Confused About Accounting Terms? Here’s a Primer

The following is a glossary of some commonly used accounting and bookkeeping terms:

Accruals: Charges that are incurred and increase even though an invoice has not been received. An example is interest that accrues before you receive a bank statement.

Amortization: The depreciation of an intangible asset such as a loan or mortgage over a fixed period of time.

Burn Rate: The rate at which a company spends money.

Capital: An amount of money put into a business.

Credit: A column in a journal or ledger to record the “from” side of a transaction.

Cost of Goods Sold: A formula for determining the direct cost of merchandise sold over a given period.

Days Sales Outstanding: The average number of days it takes to collect money owed.

Debit: A column in a journal or ledger to record the “to” side of a transaction.

EBIT: Earnings before interest and taxes are deducted.

EBITDA: Earnings before interest, taxes, depreciation and amortization are deducted.

Equity: The net value of a business, calculated by subtracting liabilities from assets.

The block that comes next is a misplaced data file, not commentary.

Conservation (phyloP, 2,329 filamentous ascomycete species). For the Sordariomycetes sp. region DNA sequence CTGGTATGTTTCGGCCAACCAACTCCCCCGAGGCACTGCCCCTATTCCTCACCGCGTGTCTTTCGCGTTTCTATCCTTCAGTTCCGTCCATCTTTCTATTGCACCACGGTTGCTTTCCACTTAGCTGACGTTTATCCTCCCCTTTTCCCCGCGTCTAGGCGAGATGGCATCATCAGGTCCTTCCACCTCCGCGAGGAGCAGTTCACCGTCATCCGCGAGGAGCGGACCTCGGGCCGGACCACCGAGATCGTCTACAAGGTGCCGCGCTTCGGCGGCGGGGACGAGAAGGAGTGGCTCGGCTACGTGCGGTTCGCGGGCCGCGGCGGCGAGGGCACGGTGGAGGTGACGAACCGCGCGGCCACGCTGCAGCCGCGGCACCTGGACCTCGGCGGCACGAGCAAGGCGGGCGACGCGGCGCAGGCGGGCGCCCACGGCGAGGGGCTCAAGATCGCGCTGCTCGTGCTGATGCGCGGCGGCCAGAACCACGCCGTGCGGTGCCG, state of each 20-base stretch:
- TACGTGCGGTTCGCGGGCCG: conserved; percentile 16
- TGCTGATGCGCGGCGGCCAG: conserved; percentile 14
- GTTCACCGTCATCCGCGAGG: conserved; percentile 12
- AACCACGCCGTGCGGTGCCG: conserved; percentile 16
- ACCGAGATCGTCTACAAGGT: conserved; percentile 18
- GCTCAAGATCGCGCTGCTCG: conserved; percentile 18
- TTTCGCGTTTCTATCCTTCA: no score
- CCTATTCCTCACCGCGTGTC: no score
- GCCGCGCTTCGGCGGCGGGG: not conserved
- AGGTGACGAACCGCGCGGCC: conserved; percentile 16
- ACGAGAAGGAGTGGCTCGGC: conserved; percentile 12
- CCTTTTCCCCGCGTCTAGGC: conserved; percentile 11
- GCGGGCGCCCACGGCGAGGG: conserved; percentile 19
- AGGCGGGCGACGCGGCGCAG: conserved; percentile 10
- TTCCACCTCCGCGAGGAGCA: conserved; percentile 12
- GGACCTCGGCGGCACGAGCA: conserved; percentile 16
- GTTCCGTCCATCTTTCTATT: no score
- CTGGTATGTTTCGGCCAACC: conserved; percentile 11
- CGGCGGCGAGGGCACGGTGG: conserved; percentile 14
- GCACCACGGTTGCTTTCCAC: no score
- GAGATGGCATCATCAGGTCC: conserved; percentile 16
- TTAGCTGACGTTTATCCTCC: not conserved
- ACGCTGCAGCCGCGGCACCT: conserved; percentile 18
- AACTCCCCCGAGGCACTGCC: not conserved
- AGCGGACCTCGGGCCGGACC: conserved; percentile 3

FIFO: This means first in, first out. It is a method of valuing inventory.

Fiscal Year: A business’s accounting year. It can begin at any point during the calendar year.

Gross Margin: The percentage difference between the selling price of a product or service and the cost of producing that product or service.

Income Statement: A report that summarizes all income and expense accounts and is used to calculate the net income/loss reported on the balance sheet.

Liabilities: Amounts owed to others outside the business.

LIFO: This means last in, first out. It is a method of valuing inventory.

Normalize: This term can be applied to many aspects of accounting. It means to average or smooth out a set of figures so they are more consistent with the general trend of the business.

Profit and Loss Account (P&L): An account composed of revenue and expense accounts. The P&L shows the current profit or loss of the business.

Profit Margin: The percentage difference between the cost of a product and the amount it sells for.

ProForma Financial Statements: Financial statements that have not been officially audited.

Retained Earnings: The amount of money held in a business after the owners have taken their share of profits.

Revenue: The sales and any other taxable income from all sources including sales.

Run Rate: An annual forecast based on current year-to-date figures.

Selling, General and Administrative Expenses (SG&A): Overhead or expenses involved in running a business.

Write-off: An asset that is depreciated to zero.